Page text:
Last week, when 24-year-old Rachel Fredrickson walked on stage as the winner of season 15 of “The Biggest Loser,” many viewers gasped. Fredrickson started the show at 260 pounds; she ended up 105, losing 155 pounds, more than half her body weight. She looked anorexic.
I thought immediately of my mom, who died three years ago at age 79. Her death certificate lists “severe rheumatoid arthritis” as the cause, and it’s clear that her RA contributed, as did early Alzheimer’s.
But what sent my bright, quick, funny, and intensely loving mother on her final slide was an obsession with thin.
Mom, a California girl who grew up hiking and camping in the Sierra Nevadas, and who was always happiest outside with mountains in sight, was a healthy weight until one summer in her late 50s when a combination of rheumatoid arthritis drugs robbed her of her appetite. In three months, she lost 20 pounds from her 135-pound, 5″6″ frame.
She never regained that weight. By her sixtieth birthday, I realized with a shock that Mom was no longer taller than I. I commented and she denied it–until we measured each of us. She had lost 3/4 of an inch in height.
“How much do you weigh?” I asked, suddenly worried.
“I’m healthy; I don’t weigh myself.” Her tone was both lofty and evasive.
Perhaps I should have clued in, but I didn’t. She and Dad continued hiking, birdwatching, and traveling the world.
And Mom continued to shrink. By the time they took their last trip overseas, she stood 5’2″ and weighed (she claimed), “around 100 pounds.”
By then, I was on a campaign to help her gain weight. Only it was already too late. Mom understood intellectually that she needed to stop losing, but she simply couldn’t.
Her weight continued to slip, her bones continued to thin and her health deteriorated until one January morning in 2011, when she stepped out of bed and one hip shattered. It was unrepairable.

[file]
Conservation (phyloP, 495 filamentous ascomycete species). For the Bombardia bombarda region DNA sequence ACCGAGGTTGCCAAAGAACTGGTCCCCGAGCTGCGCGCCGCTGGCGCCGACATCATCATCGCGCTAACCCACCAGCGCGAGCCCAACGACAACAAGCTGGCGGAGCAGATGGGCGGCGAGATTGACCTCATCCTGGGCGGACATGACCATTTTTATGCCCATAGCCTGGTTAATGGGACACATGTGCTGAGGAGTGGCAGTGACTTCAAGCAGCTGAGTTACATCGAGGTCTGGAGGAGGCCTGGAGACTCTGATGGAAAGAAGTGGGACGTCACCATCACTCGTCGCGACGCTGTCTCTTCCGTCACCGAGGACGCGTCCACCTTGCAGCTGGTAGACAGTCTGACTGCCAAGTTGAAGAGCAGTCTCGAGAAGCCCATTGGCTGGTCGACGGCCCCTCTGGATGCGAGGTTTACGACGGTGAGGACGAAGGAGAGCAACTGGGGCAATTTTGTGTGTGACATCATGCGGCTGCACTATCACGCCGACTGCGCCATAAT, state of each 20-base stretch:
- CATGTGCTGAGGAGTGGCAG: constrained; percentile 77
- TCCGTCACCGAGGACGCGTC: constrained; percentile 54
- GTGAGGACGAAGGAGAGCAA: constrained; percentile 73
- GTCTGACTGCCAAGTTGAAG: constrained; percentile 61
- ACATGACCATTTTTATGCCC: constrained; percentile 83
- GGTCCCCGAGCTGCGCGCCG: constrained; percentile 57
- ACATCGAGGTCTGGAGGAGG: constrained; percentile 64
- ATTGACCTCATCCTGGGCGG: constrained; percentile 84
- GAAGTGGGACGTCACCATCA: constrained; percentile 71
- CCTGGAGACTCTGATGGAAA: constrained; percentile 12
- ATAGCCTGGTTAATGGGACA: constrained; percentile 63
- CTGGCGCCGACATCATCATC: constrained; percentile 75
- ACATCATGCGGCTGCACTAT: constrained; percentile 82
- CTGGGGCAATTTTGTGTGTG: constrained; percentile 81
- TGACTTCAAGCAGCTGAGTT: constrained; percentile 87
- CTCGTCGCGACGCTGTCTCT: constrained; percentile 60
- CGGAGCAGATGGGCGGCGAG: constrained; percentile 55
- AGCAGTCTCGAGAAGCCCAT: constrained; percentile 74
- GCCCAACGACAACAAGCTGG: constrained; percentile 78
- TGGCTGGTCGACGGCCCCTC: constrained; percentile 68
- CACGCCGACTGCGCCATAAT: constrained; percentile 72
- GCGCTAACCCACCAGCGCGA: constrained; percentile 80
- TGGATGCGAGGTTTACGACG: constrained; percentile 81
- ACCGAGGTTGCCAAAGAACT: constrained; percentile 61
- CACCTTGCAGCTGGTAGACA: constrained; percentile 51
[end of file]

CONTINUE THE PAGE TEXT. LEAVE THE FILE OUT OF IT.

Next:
We brought Mom home. She lived another three weeks, long enough for all of us to be able to spend time with her, and to say goodbye.
Months later, I asked Dad if he knew where things went wrong.
“Thinking back, I guess when some boys called her ‘piano legs’ in high school. It stung so much that she never forgot.”
As he said the words, a childhood memory surfaced: My blue-eyed, curvy mom with the English-rose complexion and wavy brown hair eyed herself in the mirror and vowed to fit into a size 8 dress again. I had forgotten that part of Mom.
“That summer when she lost those 20 pounds must have triggered it. Losing weight was something she could control when she couldn’t control the arthritis. It was power.”
Dad nodded. “Something like that.”
I shivered. I know precisely the power of numbers on the scale dropping.
I inherited Dad’s slender build (and his Scots-Norwegian freckles and reddish hair too), and, I realize now, I learned Mom’s unhealthy fixation with weight.
No matter how thin my reflection in the mirror, it always looks just a little fat to me. When times are tough, it is comforting in a way I can’t explain logically to watch the numbers on the scale drop, pound by pound. I’ll stop when I get to this number, I say to myself, meaning it.
Except at that number, the idea of going lower is awfully appealing. Only the memory of caring for Mom as her body consumed itself, skin eroding from within, bones poking through, keeps me from sliding farther.
Which is why the photos of Rachel Fredrickson made me sad. Losing weight, she said, helped her find herself again. I hope so, and I hope she can find a healthy weight too.
The power of being thin is dangerously addictive. I know. So did my smart, funny and beautiful Mom.